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How often do you water tomato plants? There’s no one cut-and-dry answer (excuse the pun.)
Your watering plan must take several factors into consideration. For instance, plant to water brand new tomato seedlings on a different schedule than established tomato plants. And you water tomato plants in pots at a different frequency than those in your garden plot. Here are some frequently asked questions and answers about how often to water tomato plants.
Once you place tomato seedlings in their new homes in your garden, water them daily. Give each plant at least a quart of water each day, more if the weather is especially warm.
Established plants get 1-3 inches a week of water (including rainwater) – closer to 1 inch if the weather is cool, closer to 3 inches if temperatures are hot. On average, that works out to 2 gallons of water a week for each plant.
But here’s the tricky part: don’t give them 2 gallons all at once. Plants will dry up in between waterings. Plus, if tomato plants are subject to a deluge, then fruit is likely to overindulge. That means tomato skins cannot expand fast enough to keep up with absorption, leading to cracking. Or inconsistent watering means uneven calcium absorption, leading to blossom end rot.
And quick little sprinklings every day are not the answer either. Light watering keeps roots at the surface of the soil. Tomato plants grow best when they have strong, deep root systems.
Water deeply, about every three or four days, until fruit emerges.
Heat won’t kill your tomato plants if they get water. But be aware that temperatures consistently higher than 90ºF and nights consistently above 75ºF create extra stress. Plants abandon their work to produce blossoms and fruit and simply move into survival mode.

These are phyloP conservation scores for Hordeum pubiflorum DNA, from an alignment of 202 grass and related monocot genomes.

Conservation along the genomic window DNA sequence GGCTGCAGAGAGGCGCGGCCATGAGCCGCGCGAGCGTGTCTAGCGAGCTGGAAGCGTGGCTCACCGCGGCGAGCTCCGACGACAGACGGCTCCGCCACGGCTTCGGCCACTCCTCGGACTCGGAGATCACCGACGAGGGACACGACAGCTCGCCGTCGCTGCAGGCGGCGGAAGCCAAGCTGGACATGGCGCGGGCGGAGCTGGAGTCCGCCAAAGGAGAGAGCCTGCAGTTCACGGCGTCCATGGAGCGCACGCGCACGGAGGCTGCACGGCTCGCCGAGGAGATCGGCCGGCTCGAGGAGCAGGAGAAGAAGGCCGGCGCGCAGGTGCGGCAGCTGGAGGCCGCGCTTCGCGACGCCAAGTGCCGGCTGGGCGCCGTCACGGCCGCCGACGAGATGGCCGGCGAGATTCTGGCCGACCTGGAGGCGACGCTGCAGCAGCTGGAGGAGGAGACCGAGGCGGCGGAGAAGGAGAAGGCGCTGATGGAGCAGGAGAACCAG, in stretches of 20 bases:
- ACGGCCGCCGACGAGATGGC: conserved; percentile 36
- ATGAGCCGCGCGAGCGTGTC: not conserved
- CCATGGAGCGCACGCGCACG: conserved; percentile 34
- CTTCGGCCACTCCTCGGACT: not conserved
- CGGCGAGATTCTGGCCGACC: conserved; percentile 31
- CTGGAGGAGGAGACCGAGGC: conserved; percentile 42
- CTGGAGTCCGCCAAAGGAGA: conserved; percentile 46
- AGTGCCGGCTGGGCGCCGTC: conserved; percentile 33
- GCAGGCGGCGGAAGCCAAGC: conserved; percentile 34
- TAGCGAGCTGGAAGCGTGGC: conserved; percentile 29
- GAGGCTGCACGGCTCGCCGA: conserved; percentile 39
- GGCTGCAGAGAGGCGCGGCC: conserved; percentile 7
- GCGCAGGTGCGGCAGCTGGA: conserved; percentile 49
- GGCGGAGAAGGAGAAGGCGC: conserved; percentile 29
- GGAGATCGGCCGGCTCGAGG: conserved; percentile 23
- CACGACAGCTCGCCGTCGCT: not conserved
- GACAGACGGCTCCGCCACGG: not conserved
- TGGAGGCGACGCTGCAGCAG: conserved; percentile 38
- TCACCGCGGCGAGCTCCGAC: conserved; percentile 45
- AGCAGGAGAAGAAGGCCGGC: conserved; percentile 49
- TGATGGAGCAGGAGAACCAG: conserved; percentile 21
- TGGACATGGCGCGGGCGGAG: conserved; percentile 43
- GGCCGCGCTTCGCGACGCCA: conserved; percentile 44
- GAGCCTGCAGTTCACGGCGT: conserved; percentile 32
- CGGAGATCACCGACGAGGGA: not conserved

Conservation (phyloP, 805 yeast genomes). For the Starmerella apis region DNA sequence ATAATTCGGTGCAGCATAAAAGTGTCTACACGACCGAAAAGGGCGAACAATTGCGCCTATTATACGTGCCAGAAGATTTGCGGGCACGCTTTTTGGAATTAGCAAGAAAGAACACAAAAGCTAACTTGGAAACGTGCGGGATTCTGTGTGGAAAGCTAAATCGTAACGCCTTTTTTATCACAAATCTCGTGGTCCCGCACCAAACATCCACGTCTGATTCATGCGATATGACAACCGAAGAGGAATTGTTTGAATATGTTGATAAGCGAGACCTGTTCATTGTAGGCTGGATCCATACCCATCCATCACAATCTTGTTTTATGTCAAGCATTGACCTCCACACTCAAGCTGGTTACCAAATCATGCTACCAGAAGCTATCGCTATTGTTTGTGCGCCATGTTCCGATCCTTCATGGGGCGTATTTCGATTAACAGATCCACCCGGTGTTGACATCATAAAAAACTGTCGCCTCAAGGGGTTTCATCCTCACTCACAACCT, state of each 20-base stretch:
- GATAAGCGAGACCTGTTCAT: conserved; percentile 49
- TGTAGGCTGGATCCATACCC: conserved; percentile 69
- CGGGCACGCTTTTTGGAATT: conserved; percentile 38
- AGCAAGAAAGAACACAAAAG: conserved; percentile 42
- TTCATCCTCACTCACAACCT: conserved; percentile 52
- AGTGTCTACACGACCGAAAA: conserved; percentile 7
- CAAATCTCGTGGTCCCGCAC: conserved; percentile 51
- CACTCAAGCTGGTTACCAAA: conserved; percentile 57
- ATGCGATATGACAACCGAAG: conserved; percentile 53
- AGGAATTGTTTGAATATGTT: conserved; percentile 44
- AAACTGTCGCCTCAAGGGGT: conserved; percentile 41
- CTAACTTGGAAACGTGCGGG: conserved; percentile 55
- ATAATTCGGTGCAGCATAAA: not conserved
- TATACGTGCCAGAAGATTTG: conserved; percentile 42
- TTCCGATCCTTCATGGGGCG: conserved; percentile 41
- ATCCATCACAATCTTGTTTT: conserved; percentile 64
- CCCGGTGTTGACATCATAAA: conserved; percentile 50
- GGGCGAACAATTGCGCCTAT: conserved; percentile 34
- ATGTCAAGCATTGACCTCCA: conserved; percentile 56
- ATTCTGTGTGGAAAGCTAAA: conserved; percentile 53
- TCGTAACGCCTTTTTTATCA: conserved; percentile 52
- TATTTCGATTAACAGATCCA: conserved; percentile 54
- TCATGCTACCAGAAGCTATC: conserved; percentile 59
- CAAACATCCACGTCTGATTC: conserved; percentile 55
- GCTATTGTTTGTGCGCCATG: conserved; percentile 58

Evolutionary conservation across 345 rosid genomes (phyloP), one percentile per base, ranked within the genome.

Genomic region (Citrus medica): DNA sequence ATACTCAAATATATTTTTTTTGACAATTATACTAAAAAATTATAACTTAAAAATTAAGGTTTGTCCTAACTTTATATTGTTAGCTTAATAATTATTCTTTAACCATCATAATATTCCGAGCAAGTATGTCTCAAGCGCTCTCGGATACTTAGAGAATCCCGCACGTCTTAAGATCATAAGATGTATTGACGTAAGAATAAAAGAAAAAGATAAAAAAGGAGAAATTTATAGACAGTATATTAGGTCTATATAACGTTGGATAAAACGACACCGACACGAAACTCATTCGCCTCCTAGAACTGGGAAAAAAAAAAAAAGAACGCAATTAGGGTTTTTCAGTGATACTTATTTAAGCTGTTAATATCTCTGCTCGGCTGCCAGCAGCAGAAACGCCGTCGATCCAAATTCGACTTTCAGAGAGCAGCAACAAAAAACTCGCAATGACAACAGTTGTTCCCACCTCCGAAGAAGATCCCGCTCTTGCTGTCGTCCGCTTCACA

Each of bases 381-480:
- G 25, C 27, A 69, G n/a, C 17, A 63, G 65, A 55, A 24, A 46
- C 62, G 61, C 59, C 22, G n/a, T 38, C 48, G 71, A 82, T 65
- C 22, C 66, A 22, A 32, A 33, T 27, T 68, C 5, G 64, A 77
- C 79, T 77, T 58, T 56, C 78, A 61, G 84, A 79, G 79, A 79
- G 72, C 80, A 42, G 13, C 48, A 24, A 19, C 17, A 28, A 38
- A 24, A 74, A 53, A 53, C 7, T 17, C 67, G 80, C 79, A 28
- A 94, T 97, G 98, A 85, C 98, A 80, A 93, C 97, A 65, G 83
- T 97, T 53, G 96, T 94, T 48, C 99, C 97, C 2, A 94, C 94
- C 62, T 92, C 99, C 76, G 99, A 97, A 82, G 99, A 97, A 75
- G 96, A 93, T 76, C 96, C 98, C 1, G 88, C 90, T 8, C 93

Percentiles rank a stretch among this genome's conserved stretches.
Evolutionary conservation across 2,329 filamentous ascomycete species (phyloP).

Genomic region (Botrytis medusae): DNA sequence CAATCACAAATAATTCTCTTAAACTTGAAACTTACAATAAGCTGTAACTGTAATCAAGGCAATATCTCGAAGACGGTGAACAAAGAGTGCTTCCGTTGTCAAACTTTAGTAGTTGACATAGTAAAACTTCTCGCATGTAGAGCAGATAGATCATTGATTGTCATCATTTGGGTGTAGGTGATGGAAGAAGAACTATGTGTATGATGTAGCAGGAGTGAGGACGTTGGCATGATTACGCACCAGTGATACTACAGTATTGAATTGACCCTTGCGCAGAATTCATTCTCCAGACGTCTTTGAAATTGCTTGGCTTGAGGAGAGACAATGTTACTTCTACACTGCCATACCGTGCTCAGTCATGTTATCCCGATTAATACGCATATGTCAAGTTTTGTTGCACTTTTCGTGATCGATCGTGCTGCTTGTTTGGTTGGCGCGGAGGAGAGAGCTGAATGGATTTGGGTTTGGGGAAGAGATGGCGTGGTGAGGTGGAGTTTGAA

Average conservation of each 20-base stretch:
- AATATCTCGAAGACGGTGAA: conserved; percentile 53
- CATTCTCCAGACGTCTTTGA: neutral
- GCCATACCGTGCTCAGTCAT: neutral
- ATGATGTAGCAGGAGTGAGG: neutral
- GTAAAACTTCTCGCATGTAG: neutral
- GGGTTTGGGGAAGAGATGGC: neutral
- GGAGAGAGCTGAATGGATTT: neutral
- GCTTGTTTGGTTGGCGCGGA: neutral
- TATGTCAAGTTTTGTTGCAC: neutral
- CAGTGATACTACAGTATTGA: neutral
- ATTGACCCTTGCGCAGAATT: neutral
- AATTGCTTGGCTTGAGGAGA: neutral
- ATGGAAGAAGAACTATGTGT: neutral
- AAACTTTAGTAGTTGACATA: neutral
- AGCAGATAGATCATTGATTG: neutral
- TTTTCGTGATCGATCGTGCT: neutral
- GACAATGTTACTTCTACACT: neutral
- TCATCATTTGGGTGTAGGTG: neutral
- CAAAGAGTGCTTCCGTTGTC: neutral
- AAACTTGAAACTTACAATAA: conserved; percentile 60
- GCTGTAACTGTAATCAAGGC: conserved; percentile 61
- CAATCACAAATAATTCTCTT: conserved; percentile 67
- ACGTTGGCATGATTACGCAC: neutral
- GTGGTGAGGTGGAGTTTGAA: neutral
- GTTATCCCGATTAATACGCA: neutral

While deep watering a couple of times a week is typically best for tomato plants, a heat wave is not a typical situation. During hot weather, water your tomato plants daily, but give them less volume. You can return to twice-weekly deep soakings when the temperature breaks.
And when weather is hot, consider providing relief for plants with shade cloth, particularly from 10 AM to 2 PM during the heat of the day.
It’s not unusual to have to water your tomato containers every day, regardless of temperatures. Tomatoes in pots have limited space in which to spread their roots. Plan to give your established tomato plant a gallon of water a day – more during the heat of the summer.
When your tomato seeds are preparing to sprout – and just after tomato seedlings push through the soil and have one or two sets of leaves – misting is okay. But beyond a seedling’s first week or two of life, do not mist them.
Misting broadcasts water on a tomato plant’s leaves, stems, and fruit. That opens up all kinds of opportunities for fungi and diseases to spread. Avoid misting. The best way to water tomato plants is to use drip irrigation or a garden hose at the base of the plant.
Can you overwater tomato plants? Yes. Tomatoes, like most veggies in the garden, need an inch of water a week and up to 3 inches if it’s particularly hot. That translates into about two gallons per plant. And don’t forget – that includes rainfall.
But overwatering or quick watering means excess liquid pools on the surfaces. Soggy soil chokes your tomato’s roots and prevents them from getting oxygen. Bottom line, over watering drowns your tomatoes.
You’ll recognize overwatered tomato plants by yellowing stems and leaves, which may develop brown edges. As for the fruit, the interior of a tomato expands quickly when it takes in water but the outer skin can’t keep up. Too much water delivered too quickly leads to tomato cracks. And if you suspect you’re overwatering, take a peek under the soil. A healthy tomato plant’s roots are pale, but an overwatered tomato plant has slimy, darkening roots.
If your plant is overwatered, you can gently lift it from its position in the garden (being careful to gather the root ball and surrounding soil) and move it to a container or a protected area. Let the roots dry out and then replant.
And readjust your watering schedule.
When a frost or freeze puts an end to your tomato season, you can put away the watering hose, too.
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